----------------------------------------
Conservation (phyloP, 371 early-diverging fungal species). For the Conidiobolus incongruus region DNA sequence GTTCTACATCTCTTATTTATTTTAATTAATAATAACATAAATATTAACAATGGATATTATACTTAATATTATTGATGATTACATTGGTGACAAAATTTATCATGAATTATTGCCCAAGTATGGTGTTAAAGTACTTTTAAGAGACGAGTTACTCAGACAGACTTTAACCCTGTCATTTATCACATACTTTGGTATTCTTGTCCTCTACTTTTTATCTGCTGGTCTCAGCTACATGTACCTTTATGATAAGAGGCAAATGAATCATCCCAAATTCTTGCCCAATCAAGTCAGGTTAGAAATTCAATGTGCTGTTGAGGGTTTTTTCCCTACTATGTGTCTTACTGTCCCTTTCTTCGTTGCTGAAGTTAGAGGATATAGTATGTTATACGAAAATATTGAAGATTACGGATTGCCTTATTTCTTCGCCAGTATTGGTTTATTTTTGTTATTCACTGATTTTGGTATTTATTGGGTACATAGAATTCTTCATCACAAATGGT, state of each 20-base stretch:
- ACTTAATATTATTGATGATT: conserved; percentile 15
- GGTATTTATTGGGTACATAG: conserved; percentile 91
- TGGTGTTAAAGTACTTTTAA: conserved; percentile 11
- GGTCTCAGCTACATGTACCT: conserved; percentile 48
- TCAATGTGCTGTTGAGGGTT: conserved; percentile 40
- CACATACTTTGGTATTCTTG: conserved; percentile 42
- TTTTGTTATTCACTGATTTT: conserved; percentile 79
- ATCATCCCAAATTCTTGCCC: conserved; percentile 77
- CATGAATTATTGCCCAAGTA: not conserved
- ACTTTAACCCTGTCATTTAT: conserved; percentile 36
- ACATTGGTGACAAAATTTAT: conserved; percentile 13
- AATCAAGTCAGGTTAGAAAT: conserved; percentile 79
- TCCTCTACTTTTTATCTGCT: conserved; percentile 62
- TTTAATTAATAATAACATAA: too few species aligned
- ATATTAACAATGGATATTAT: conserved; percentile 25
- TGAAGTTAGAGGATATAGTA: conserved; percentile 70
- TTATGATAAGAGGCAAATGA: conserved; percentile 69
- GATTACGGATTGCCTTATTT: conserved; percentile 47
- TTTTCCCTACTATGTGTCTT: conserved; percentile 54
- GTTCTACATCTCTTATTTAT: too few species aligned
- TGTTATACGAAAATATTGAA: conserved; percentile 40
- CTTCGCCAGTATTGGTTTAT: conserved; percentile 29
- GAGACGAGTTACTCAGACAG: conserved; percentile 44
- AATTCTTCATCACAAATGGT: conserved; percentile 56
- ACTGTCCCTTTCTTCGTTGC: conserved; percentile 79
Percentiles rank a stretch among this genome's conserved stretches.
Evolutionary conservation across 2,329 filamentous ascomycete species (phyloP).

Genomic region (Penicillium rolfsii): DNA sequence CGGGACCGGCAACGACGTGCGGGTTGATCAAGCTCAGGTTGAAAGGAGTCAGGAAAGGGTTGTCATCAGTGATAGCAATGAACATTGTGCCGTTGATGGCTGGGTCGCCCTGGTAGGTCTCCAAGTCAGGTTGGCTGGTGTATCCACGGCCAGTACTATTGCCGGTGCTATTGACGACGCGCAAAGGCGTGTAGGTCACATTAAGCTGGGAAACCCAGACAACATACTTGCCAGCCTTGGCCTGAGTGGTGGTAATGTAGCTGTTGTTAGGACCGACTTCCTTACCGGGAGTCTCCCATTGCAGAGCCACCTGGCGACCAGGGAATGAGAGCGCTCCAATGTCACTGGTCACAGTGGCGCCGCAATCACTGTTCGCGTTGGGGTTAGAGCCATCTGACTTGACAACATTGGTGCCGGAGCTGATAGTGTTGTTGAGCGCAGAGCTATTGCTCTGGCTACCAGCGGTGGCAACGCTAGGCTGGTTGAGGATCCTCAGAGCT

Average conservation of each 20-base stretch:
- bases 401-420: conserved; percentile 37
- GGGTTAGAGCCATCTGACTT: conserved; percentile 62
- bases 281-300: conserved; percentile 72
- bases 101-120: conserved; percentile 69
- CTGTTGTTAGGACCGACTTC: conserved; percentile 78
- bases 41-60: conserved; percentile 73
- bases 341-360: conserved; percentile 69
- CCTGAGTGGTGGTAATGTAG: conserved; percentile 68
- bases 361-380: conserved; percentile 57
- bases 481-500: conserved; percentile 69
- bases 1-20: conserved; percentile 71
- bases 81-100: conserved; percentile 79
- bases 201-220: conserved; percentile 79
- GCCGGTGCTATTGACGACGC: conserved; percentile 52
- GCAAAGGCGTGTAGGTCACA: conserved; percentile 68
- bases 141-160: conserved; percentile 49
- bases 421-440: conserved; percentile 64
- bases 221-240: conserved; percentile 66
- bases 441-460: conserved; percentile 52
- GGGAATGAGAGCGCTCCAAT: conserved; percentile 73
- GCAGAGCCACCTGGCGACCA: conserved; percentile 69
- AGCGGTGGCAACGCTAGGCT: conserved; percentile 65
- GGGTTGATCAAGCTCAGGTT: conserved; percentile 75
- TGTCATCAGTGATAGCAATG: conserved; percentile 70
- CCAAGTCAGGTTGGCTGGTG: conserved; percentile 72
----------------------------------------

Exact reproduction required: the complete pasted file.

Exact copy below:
Conservation (phyloP, 371 early-diverging fungal species). For the Conidiobolus incongruus region DNA sequence GTTCTACATCTCTTATTTATTTTAATTAATAATAACATAAATATTAACAATGGATATTATACTTAATATTATTGATGATTACATTGGTGACAAAATTTATCATGAATTATTGCCCAAGTATGGTGTTAAAGTACTTTTAAGAGACGAGTTACTCAGACAGACTTTAACCCTGTCATTTATCACATACTTTGGTATTCTTGTCCTCTACTTTTTATCTGCTGGTCTCAGCTACATGTACCTTTATGATAAGAGGCAAATGAATCATCCCAAATTCTTGCCCAATCAAGTCAGGTTAGAAATTCAATGTGCTGTTGAGGGTTTTTTCCCTACTATGTGTCTTACTGTCCCTTTCTTCGTTGCTGAAGTTAGAGGATATAGTATGTTATACGAAAATATTGAAGATTACGGATTGCCTTATTTCTTCGCCAGTATTGGTTTATTTTTGTTATTCACTGATTTTGGTATTTATTGGGTACATAGAATTCTTCATCACAAATGGT, state of each 20-base stretch:
- ACTTAATATTATTGATGATT: conserved; percentile 15
- GGTATTTATTGGGTACATAG: conserved; percentile 91
- TGGTGTTAAAGTACTTTTAA: conserved; percentile 11
- GGTCTCAGCTACATGTACCT: conserved; percentile 48
- TCAATGTGCTGTTGAGGGTT: conserved; percentile 40
- CACATACTTTGGTATTCTTG: conserved; percentile 42
- TTTTGTTATTCACTGATTTT: conserved; percentile 79
- ATCATCCCAAATTCTTGCCC: conserved; percentile 77
- CATGAATTATTGCCCAAGTA: not conserved
- ACTTTAACCCTGTCATTTAT: conserved; percentile 36
- ACATTGGTGACAAAATTTAT: conserved; percentile 13
- AATCAAGTCAGGTTAGAAAT: conserved; percentile 79
- TCCTCTACTTTTTATCTGCT: conserved; percentile 62
- TTTAATTAATAATAACATAA: too few species aligned
- ATATTAACAATGGATATTAT: conserved; percentile 25
- TGAAGTTAGAGGATATAGTA: conserved; percentile 70
- TTATGATAAGAGGCAAATGA: conserved; percentile 69
- GATTACGGATTGCCTTATTT: conserved; percentile 47
- TTTTCCCTACTATGTGTCTT: conserved; percentile 54
- GTTCTACATCTCTTATTTAT: too few species aligned
- TGTTATACGAAAATATTGAA: conserved; percentile 40
- CTTCGCCAGTATTGGTTTAT: conserved; percentile 29
- GAGACGAGTTACTCAGACAG: conserved; percentile 44
- AATTCTTCATCACAAATGGT: conserved; percentile 56
- ACTGTCCCTTTCTTCGTTGC: conserved; percentile 79
Percentiles rank a stretch among this genome's conserved stretches.
Evolutionary conservation across 2,329 filamentous ascomycete species (phyloP).

Genomic region (Penicillium rolfsii): DNA sequence CGGGACCGGCAACGACGTGCGGGTTGATCAAGCTCAGGTTGAAAGGAGTCAGGAAAGGGTTGTCATCAGTGATAGCAATGAACATTGTGCCGTTGATGGCTGGGTCGCCCTGGTAGGTCTCCAAGTCAGGTTGGCTGGTGTATCCACGGCCAGTACTATTGCCGGTGCTATTGACGACGCGCAAAGGCGTGTAGGTCACATTAAGCTGGGAAACCCAGACAACATACTTGCCAGCCTTGGCCTGAGTGGTGGTAATGTAGCTGTTGTTAGGACCGACTTCCTTACCGGGAGTCTCCCATTGCAGAGCCACCTGGCGACCAGGGAATGAGAGCGCTCCAATGTCACTGGTCACAGTGGCGCCGCAATCACTGTTCGCGTTGGGGTTAGAGCCATCTGACTTGACAACATTGGTGCCGGAGCTGATAGTGTTGTTGAGCGCAGAGCTATTGCTCTGGCTACCAGCGGTGGCAACGCTAGGCTGGTTGAGGATCCTCAGAGCT

Average conservation of each 20-base stretch:
- bases 401-420: conserved; percentile 37
- GGGTTAGAGCCATCTGACTT: conserved; percentile 62
- bases 281-300: conserved; percentile 72
- bases 101-120: conserved; percentile 69
- CTGTTGTTAGGACCGACTTC: conserved; percentile 78
- bases 41-60: conserved; percentile 73
- bases 341-360: conserved; percentile 69
- CCTGAGTGGTGGTAATGTAG: conserved; percentile 68
- bases 361-380: conserved; percentile 57
- bases 481-500: conserved; percentile 69
- bases 1-20: conserved; percentile 71
- bases 81-100: conserved; percentile 79
- bases 201-220: conserved; percentile 79
- GCCGGTGCTATTGACGACGC: conserved; percentile 52
- GCAAAGGCGTGTAGGTCACA: conserved; percentile 68
- bases 141-160: conserved; percentile 49
- bases 421-440: conserved; percentile 64
- bases 221-240: conserved; percentile 66
- bases 441-460: conserved; percentile 52
- GGGAATGAGAGCGCTCCAAT: conserved; percentile 73
- GCAGAGCCACCTGGCGACCA: conserved; percentile 69
- AGCGGTGGCAACGCTAGGCT: conserved; percentile 65
- GGGTTGATCAAGCTCAGGTT: conserved; percentile 75
- TGTCATCAGTGATAGCAATG: conserved; percentile 70
- CCAAGTCAGGTTGGCTGGTG: conserved; percentile 72